Although the Genetic Information Nondiscrimination Act (GINA) became law back in 2008, the EEOC — which enforces the law — has filed only two lawsuits since then charging employers with illegally asking employees/job applicants for their family medical histories.
One of those lawsuits — against Tulsa, Okla.-based Fabricut Inc. — was settled last week. The EEOC had charged the company with violating GINA by purportedly asking job applicant Rhonda Jones (whom it was considering for the position of memo clerk) for her family medical history as part of a post-offer medical exam. Fabricut asked Jones to — as a condition of its job offer — undergo an evaluation for carpal tunnel syndrome by her personal physician, and to undergo a pre-employment lab test and physical by its contract medical examiner. Although Jones’ doctor concluded she did not have CTS, the company says its medical examiner says she either had the syndrome or was predisposed to develop it, and it rescinded the job offer. Earlier this month, Fabricut agreed to settle the suit by paying $50,000 and offering other relief without admitting any wrongdoing.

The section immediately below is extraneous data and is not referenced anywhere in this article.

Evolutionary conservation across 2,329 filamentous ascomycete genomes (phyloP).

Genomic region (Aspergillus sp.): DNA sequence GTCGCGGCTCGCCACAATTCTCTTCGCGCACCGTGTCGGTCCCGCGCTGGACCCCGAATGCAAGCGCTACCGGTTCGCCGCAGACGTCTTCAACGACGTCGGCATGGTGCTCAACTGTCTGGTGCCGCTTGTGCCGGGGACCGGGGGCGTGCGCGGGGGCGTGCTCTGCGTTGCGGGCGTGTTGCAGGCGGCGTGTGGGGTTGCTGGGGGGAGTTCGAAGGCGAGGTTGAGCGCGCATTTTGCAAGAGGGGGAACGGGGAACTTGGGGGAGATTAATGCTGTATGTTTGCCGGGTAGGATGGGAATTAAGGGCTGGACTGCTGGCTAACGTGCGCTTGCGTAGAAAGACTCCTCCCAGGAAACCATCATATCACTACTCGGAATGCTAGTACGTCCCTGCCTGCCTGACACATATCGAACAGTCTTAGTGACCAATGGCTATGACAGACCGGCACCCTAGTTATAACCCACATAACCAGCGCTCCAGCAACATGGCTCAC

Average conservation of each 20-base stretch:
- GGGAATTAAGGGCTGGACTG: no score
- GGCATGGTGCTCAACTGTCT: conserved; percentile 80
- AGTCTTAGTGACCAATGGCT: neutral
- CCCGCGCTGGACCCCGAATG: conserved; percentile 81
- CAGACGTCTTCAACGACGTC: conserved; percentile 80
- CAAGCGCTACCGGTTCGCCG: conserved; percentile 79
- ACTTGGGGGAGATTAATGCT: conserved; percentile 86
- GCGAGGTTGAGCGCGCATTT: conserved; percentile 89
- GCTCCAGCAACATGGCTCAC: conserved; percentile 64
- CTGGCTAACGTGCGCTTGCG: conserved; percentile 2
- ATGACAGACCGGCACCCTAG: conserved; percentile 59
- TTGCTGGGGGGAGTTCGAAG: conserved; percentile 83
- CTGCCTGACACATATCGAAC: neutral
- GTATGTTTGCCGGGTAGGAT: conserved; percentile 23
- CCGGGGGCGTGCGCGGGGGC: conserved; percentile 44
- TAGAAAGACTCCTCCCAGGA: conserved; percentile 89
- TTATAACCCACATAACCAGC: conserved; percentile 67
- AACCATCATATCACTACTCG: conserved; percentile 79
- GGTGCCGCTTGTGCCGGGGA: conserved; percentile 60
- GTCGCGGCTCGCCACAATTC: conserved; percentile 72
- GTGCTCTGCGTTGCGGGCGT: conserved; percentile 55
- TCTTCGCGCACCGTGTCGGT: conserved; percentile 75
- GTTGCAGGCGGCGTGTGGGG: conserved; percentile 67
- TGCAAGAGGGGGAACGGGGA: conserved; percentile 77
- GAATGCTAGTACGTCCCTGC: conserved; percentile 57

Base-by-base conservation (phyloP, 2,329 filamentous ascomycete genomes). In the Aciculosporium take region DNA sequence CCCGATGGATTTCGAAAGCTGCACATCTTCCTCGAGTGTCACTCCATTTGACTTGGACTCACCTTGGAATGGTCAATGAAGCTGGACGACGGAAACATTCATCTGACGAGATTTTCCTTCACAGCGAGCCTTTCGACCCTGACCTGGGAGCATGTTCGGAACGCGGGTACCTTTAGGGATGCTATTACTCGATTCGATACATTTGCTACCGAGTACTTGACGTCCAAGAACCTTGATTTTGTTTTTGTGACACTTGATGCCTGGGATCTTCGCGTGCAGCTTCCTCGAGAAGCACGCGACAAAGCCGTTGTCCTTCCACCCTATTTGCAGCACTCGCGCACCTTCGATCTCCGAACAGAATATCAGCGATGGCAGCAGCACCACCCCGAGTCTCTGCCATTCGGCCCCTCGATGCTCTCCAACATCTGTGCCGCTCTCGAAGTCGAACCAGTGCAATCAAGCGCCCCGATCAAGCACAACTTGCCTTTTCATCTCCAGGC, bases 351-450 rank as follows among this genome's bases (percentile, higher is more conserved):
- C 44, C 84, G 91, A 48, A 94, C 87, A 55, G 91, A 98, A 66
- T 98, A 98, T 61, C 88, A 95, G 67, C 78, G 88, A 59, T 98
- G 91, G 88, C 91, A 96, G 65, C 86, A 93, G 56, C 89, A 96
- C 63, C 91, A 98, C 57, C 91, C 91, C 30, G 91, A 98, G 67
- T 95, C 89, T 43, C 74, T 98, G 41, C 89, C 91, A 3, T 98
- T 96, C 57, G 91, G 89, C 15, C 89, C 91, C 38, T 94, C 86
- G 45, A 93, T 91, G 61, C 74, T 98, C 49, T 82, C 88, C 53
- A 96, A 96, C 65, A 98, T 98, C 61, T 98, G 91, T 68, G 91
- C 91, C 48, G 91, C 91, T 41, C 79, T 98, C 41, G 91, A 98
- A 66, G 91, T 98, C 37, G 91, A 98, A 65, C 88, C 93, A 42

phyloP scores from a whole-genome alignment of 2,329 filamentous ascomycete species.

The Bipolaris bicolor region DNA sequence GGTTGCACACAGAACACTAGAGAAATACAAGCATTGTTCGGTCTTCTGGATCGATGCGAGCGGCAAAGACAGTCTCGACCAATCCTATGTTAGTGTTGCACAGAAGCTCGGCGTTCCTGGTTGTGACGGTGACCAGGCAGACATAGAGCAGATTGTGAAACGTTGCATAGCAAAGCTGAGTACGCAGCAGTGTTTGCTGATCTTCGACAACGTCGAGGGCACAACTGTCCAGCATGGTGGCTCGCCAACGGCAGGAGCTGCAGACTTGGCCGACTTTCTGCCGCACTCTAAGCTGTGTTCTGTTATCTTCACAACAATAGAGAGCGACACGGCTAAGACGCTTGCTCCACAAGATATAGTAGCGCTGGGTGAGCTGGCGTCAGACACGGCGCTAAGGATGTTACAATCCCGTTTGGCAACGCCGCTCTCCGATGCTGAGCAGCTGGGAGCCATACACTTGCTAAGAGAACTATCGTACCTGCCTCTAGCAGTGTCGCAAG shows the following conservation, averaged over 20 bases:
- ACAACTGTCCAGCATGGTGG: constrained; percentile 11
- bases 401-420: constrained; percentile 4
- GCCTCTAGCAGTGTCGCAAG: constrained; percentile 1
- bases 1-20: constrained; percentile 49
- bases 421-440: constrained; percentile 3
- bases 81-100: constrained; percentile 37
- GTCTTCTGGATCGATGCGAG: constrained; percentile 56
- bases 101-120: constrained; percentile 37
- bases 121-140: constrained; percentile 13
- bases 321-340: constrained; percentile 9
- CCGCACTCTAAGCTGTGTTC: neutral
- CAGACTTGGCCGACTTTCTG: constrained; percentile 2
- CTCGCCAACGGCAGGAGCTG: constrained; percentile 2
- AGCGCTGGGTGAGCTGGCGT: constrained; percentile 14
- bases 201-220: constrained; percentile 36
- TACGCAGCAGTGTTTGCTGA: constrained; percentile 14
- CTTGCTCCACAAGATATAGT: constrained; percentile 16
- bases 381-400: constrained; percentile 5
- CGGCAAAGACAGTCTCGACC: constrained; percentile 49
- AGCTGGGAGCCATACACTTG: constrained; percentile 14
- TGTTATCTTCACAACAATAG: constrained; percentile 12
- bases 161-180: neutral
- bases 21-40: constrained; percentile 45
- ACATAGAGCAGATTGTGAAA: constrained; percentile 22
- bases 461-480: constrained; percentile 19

Last week, the EEOC announced another GINA-related lawsuit, this one against Corning, N.Y.-based Founders Pavilion Inc., a nursing and rehabilitation center. According to the suit, the company conducted post-offer, pre-employment medical exams of applicants in which they were asked for their family medical history. The exams were repeated annually if the person was hired.
The EEOC also charged Founders with violating the Americans with Disabilities Act by firing one employee after refusing to accommodate her and refusing to hire two women because of perceived disabilities.
Elizabeth Grossman, the regional attorney in the EEOC’s New York District Office, had this to say in a statement:
GINA applies whenever an employer conducts a medical exam, and employers must make sure that they or their agents do not violate the law.”